Lori6You don’t have to live in a Mod home to add a little Mid-Century pizzazz.

Remember the DIY April blog and podcast on the baby’s room?

The Eames rocking chair was the new mother’s favorite piece.

A real Eames will put you back several hundred bucks, but holds value and is built like a rock.

There are many replicas of the chair now for around $100 a piece.

You can use the chairs to add pop at a dining room table or add seating in the living room and the best part is the chairs don’t take up a lot of space and add a lot of function.

The chairs in the picture below are from a young and very hip friend. Sandi Cox was a newlywed when she found the Eames chairs for her formal dinning room table… way before I ever heard of Eames.

The Eames recliner and ottoman is in the $1000s.

I’ve been researching Mid-Century Modern like a mad woman (pun intended). since buying my first home… a 1950s beauty.

The Mid-Century style boom hit the U.S suburbs after World War II. The style focused on floor to ceiling windows in the back to bring the outside indoors. Open floor plans helped bring the feel of nature inside.

To create the open look, Mid-Century houses use the post and beam instead of large walls to support the structures.

The most amazing aspect of the movement is the architectural style that focuses on the average family and the function of day-to-day needs.

There’s a lot to learn, so I tracked down the go to guy. Maurice owns a shop just a few blocks from the historic Route 66 in Tulsa.

He’s been collecting Mid-Century pieces for decades… before the Mad Men series on Netflix.

“I’ve actually been collecting since probably the mid-1980s,” said Maurice. “I think I came across a book called Mid Century Modern by Cara Greenburg.”

Look up Mid Century Modern on Wikepedia and Greenburg’s name shows up in the first paragraph:

“… design that generally describes mid-20th century developments in modern design, architecture and urban development from roughly 1933 to 1965. The term, employed as a style descriptor as early as the mid-1950s, was reaffirmed in 1983 by Cara Greenberg in the title of her book, Mid-Century Modern: Furniture of the 1950s.”

Click below to hear incredible furniture buying advice from Maurice, plus the latest on my Mid-Century home buying journey.


With each page turn, the wheels were set in motion on a career altering path. Maurice started collecting and before he knew it had 100 chairs!

“My sister and I started a business together. Back then it was called Deco to Disco. Now I’m called Mod50s Modern.”

If anyone knows how to get started, it’s Maurice.

“There’s lots of avenues to go down.”

His first recommendation… the Danish style with dark wood and clean simple lines.

“The 20 and 30-year-olds that are getting into that neighborhood, they like those walnuts and dark wood.”

The recent popularity inspired current furniture makers.

“If you’re going for a look and you want it pretty reasonably, that’s the stuff to buy.”

You can start out with the IKEA buys, but…

“If you ask me, down the line it’s probably not the best bet.”

I just went to IKEA in Dallas last weekend and bought a $30 chandelier. My plan is to slowly buy more expensive original pieces.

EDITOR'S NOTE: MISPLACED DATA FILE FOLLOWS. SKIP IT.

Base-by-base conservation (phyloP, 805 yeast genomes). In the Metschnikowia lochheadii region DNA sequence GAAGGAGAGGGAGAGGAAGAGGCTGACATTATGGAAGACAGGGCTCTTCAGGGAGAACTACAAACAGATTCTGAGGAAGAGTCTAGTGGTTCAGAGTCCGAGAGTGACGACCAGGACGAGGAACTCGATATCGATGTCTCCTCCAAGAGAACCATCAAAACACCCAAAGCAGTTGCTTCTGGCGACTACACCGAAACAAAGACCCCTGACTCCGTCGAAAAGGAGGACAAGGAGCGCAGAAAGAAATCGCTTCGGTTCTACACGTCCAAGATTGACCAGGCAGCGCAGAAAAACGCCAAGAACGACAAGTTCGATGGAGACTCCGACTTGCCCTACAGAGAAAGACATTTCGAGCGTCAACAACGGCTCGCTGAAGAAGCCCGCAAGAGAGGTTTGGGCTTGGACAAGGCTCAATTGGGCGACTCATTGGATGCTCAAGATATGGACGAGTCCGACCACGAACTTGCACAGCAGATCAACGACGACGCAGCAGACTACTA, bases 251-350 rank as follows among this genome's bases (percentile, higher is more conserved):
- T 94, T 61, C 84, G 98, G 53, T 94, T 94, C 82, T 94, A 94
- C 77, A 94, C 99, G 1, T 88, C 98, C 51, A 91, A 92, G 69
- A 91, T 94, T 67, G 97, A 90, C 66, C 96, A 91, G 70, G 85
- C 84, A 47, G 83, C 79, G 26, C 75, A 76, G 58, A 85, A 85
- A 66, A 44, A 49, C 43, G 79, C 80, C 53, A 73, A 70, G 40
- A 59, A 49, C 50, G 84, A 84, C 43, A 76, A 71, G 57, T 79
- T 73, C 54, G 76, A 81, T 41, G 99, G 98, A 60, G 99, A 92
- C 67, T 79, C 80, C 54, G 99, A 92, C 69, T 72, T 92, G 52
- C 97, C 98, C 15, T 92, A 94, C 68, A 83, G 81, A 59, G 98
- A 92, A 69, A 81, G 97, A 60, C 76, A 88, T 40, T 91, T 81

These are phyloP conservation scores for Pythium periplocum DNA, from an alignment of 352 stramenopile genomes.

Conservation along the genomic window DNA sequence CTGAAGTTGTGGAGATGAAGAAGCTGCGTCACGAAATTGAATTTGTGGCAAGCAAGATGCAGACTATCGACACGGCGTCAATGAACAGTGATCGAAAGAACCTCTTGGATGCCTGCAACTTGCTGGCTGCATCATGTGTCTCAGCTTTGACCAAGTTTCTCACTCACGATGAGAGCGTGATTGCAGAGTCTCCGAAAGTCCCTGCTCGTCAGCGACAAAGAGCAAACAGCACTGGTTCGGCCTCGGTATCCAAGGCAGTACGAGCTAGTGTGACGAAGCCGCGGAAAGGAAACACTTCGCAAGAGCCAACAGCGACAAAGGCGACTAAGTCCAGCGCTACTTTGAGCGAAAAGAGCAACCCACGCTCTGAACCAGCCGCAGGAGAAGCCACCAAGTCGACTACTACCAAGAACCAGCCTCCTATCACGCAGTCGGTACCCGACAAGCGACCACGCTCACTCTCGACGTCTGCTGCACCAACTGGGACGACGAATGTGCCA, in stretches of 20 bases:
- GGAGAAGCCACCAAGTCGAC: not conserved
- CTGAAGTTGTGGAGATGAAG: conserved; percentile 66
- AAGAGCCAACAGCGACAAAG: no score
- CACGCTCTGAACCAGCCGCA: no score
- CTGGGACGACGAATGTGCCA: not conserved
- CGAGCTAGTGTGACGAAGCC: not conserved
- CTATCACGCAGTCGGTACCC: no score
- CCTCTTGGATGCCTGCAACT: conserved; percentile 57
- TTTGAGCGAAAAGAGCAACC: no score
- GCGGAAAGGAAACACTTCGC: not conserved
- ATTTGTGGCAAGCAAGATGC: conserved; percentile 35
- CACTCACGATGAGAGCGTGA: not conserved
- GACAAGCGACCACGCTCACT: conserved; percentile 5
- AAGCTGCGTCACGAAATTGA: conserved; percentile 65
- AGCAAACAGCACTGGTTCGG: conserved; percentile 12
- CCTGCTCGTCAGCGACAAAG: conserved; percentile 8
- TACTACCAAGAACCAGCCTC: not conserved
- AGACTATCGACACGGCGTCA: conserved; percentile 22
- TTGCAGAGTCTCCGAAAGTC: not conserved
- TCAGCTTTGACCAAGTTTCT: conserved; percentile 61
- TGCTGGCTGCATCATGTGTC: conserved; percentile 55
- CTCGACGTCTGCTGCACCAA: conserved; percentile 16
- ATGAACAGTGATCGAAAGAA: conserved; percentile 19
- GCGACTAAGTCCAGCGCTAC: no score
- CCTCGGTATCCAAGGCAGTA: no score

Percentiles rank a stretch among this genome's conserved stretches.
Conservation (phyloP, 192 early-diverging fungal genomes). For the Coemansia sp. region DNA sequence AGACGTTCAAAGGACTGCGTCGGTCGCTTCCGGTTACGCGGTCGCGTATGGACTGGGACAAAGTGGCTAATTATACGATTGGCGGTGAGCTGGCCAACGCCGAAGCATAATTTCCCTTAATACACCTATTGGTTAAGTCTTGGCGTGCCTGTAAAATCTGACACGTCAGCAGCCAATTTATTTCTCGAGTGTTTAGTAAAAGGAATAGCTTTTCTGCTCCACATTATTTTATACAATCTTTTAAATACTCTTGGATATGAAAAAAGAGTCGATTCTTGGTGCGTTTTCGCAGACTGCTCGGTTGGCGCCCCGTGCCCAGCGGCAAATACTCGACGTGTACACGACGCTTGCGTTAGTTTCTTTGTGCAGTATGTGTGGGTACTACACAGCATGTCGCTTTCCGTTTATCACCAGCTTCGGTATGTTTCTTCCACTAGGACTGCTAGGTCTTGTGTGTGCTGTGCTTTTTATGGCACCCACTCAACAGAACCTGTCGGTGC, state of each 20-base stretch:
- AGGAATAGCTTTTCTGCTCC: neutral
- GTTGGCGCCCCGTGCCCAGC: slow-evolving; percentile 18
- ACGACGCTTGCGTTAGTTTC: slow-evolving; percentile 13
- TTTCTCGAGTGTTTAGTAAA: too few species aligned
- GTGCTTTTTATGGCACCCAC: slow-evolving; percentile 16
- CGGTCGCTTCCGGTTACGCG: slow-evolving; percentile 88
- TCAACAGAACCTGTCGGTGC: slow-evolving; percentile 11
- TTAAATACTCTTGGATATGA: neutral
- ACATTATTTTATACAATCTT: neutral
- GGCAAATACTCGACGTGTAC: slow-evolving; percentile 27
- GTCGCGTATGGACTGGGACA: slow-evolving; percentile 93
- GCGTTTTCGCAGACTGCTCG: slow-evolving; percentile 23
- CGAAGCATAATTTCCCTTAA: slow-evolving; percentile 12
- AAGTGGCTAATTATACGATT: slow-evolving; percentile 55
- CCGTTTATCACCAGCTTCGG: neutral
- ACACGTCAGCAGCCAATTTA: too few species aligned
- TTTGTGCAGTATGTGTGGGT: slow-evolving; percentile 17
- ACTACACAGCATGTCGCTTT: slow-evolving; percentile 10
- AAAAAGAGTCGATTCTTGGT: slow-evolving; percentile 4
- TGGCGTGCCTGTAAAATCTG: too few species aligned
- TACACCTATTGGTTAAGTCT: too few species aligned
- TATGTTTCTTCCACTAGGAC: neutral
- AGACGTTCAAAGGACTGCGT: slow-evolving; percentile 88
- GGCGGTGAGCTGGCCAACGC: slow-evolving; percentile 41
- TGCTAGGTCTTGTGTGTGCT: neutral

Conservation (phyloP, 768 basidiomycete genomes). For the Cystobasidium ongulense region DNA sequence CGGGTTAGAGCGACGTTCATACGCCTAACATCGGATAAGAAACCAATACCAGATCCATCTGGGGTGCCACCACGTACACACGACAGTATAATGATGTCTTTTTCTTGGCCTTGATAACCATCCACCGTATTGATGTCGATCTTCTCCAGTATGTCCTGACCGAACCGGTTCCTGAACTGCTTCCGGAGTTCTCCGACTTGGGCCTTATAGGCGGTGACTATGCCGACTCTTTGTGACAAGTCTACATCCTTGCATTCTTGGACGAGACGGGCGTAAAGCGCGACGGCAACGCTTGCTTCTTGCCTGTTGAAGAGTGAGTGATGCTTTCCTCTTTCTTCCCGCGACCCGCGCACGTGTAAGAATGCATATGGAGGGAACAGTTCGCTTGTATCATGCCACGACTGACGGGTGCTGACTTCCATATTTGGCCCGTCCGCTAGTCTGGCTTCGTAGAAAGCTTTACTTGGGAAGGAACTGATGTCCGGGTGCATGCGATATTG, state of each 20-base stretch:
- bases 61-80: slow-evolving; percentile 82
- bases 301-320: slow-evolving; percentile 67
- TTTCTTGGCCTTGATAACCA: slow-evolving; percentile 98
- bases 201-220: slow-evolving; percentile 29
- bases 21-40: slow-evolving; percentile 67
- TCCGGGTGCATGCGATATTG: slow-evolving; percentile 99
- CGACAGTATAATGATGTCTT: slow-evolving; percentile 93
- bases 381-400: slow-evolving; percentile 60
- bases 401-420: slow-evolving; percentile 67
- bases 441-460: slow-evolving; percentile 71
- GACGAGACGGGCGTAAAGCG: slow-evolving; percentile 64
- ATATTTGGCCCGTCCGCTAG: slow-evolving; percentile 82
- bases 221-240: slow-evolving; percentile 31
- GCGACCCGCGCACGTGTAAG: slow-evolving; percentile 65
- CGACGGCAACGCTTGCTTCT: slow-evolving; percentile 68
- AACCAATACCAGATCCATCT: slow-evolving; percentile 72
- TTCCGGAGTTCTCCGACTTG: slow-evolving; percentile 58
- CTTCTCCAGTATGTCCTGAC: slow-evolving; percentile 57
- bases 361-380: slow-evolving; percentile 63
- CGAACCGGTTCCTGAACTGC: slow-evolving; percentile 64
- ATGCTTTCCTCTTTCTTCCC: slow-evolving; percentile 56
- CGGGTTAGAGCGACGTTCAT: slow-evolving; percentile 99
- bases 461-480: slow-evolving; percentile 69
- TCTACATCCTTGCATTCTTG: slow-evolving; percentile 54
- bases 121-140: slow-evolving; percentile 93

“Now that you have a house to showcase it in, you’re going to want just a few choice pieces.”

Furniture now isn’t built to last like back then.

“You might pick them up cheap at a garage sale. If you have to sell them down the line, you’re at least going to get you’re money back or probably make money.”

Another style is the blonde Heywood Wakefield furniture. My mother hates it and asked that I avoid it at all costs. She thinks it looks cheap. I think it looks expensive.

“It’s cool… super cool and built like you can’t believe.”

If you aren’t sure about the blonde, try a piece here and there.

“You can always just do a room, a bedroom set of Heywood Wakefield, the blonde and have it look real cool with 50s lamps.”

The Hermain Miller chrome legs furniture is another route.

I love the history behind the artists and each piece of furniture. The hunt for original pieces for a bargain is a fun challenge… like a game for grown up DIYers.

I’ve been a Craigslist addict and already found some treasures. I’ll go back to Maurice’s retro Den when I ready for bigger purchases.

Perhaps on of the most important aspects of decorating a Mid Century home is natural finishes. Painting wood or brick is a HUGE no no.

It’s a new idea for me and so many other DIYers. I’m going to try and leave the brick and wood alone, but some of it is stained.

As for color, well that’s a new adventure for me too. The walls are usually white, sometimes with a pop of orange, turquoise or green.

The fabrics are colorful with cool patterns. I like the Mondrian style with colorful primary color blocks.

As for the flooring, there is some debate on the subject. Flooring has changed a lot in 50 years. Basically, you want to stick with natural stone, wood or concrete.


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A big area that I plan to focus on is the kitchen. Formica countertops are very retro and they come in great colors and patterns.

I want a retro refrigerator, but they’re expensive. I checked with an auto-body shop today and they agreed to paint my new fridge with a retro color!

One more thing, a drink cart with beautiful vintage decantors and whisky bottles is a must (even if you don’t drink). Use the space to something else you like, maybe some beautiful succulents.